Communications Daily reports that USTelecom has now rebranded itself as “The Broadband Association” (although apparently keeping the formal name USTelecom) . The group’s president, Walter McCormack, explained that the branding shift is simply “calling it what it is.” “The future of communications is in broadband”, he added.
The move is but the latest in a long series of name — and mission — changes for the group, which until the mid-1980s was known as the “US Independent Telephone Association,” and represented non-Bell System telephone providers.
USTelecom’s move mirrors a similar rebranding by CTIA — which was at various times the “Cellular Telephone Industry Association,” the “Cellular Telecommunications Industry Association,” and the “Cellular Telecommunications and Information Association.” Finally, a few years ago they decided it was all spinach, and started just calling themselves CTIA – The Wireless Association.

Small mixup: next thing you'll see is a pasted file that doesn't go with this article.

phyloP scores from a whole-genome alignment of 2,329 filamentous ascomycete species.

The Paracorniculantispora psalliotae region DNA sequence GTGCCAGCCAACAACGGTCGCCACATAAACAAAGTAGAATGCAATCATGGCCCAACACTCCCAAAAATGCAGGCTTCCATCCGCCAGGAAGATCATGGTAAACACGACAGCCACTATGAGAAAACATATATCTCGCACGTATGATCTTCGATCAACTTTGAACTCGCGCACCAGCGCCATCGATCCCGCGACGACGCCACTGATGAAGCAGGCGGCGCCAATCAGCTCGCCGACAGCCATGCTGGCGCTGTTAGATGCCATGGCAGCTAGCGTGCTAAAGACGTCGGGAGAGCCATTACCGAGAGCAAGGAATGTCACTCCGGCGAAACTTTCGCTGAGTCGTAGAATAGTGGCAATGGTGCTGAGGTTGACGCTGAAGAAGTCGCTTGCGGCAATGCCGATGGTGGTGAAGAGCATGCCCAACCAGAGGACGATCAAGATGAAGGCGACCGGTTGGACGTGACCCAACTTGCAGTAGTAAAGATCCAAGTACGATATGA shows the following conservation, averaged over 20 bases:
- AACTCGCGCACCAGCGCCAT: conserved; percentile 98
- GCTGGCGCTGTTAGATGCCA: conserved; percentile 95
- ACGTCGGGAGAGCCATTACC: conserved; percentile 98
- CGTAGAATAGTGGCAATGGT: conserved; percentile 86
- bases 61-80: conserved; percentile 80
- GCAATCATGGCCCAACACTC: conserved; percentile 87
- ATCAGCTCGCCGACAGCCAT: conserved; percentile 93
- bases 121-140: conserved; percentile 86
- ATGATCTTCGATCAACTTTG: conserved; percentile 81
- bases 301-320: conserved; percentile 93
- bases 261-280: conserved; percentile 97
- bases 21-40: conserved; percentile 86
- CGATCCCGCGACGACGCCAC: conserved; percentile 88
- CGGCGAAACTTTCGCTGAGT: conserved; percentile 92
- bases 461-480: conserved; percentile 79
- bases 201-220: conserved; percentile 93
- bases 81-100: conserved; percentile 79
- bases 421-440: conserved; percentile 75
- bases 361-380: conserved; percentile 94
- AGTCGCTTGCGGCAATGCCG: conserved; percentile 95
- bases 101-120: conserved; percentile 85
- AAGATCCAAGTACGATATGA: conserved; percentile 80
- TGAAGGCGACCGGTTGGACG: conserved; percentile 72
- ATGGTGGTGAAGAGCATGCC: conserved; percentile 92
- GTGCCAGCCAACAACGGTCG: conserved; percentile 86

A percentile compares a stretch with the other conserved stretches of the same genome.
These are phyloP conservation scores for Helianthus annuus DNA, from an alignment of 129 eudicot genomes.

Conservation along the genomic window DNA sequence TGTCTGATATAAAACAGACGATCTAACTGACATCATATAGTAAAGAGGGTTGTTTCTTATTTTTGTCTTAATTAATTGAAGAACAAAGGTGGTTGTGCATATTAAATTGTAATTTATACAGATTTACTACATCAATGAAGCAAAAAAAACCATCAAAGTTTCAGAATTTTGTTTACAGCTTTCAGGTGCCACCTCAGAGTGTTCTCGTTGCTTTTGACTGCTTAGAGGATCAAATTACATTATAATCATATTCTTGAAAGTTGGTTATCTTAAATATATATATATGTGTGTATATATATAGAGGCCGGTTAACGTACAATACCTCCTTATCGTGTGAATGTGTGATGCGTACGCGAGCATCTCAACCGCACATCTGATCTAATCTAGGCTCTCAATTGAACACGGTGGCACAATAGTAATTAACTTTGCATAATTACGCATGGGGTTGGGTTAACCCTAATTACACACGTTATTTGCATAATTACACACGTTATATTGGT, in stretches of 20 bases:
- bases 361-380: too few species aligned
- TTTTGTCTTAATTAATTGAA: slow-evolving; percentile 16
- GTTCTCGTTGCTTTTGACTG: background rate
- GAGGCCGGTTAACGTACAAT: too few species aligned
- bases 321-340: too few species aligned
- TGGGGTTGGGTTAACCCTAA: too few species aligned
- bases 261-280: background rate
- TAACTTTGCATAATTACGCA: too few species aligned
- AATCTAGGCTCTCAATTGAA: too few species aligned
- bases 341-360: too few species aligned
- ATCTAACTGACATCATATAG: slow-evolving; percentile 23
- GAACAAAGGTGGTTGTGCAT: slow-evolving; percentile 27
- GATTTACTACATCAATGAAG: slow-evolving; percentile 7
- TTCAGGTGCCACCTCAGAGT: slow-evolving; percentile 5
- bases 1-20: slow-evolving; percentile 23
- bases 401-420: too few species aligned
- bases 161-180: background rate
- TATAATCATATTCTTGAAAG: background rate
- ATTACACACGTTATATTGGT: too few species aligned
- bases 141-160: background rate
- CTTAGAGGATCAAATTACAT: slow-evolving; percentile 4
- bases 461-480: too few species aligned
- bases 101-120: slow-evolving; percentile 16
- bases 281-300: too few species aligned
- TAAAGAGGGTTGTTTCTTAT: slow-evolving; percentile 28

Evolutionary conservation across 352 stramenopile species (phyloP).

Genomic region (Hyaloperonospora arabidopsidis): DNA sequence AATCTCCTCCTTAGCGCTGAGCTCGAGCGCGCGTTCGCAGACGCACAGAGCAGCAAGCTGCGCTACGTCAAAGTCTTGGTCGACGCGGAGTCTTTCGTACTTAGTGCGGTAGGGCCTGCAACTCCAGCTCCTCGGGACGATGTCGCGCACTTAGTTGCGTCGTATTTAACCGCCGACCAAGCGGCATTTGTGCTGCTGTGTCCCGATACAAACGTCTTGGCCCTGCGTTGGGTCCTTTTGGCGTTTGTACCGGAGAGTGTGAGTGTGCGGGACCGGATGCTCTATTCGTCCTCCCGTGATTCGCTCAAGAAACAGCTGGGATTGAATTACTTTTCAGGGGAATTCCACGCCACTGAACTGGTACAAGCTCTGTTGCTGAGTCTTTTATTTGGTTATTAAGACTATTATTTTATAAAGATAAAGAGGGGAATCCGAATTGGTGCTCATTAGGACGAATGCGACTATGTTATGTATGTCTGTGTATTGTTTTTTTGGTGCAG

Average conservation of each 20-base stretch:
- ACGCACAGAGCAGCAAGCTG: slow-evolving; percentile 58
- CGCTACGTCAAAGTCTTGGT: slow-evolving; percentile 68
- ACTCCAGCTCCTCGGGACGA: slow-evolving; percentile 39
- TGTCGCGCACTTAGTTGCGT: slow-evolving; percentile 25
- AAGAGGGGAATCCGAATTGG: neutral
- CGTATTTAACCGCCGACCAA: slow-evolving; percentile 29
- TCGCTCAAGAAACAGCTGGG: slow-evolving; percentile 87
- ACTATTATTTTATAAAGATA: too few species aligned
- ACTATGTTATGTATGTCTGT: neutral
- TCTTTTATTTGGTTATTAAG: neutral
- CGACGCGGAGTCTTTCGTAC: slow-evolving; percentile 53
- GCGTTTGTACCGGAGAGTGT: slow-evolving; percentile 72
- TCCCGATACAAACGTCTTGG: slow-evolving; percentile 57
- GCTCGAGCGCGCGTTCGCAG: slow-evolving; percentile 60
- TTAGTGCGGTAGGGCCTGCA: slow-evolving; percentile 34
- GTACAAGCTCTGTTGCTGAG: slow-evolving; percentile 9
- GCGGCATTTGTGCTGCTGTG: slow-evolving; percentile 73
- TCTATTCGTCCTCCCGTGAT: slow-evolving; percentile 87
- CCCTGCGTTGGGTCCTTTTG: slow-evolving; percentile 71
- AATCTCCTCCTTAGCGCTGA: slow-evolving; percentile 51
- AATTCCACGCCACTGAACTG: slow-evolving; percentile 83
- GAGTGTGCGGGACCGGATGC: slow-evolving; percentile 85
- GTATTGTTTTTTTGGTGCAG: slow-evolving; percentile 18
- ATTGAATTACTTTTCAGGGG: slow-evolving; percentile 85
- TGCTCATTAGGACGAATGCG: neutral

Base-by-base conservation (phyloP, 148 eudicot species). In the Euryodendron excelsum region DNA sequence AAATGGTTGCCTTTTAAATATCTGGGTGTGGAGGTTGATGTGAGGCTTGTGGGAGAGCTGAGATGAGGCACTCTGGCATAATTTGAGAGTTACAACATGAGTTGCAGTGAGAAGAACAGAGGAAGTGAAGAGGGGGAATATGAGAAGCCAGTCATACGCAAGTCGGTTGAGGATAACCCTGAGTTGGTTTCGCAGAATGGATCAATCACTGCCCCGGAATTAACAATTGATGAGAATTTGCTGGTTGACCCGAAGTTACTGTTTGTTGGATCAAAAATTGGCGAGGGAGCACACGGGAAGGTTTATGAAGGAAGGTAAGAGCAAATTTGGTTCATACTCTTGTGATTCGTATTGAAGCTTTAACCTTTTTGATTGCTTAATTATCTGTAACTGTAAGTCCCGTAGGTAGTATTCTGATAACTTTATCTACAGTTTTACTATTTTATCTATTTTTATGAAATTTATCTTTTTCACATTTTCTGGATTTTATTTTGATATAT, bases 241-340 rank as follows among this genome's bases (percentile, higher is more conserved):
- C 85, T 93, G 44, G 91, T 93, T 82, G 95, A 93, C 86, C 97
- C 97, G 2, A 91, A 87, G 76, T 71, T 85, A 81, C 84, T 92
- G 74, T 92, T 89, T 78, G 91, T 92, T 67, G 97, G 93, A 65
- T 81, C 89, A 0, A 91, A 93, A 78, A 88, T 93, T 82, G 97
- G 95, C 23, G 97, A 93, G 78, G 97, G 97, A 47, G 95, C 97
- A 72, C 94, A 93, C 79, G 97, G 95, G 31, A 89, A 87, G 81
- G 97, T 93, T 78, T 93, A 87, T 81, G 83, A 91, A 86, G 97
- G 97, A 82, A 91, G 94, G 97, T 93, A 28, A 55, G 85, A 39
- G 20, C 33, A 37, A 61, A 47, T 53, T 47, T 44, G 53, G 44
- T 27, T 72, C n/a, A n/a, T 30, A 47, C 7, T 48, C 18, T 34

It’s all very confusing — especially the idea that acronyms don’t have to stand for anything anymore. And the changes no doubt provide a nice source of income for all the various branding consultants out there.
But beyond the PR froth, the changes reflect very real changes in communications. In a world of constantly changing technologies and markets, its getting increasingly hard to articulate distinctions between markets.. What seems a nice, well-defined industry one day may sound hopelessly outdated the next. And that’s a good thing, a sign of dynamism. Contrast these groups, for instance, with the National Association of Broadcasters, which hasn’t had to change its brand since it was founded in 1922.
Still, the actual work of these associations may still lag behind the branding. There’s little chance for instance that the National Cable and Telecommunications Association will be combining its operations with that of The Broadband Association anytime soon. The future of communications may be in a converged broadband, but in Washington policy battles, the old industry rivalries aren’t quite gone yet.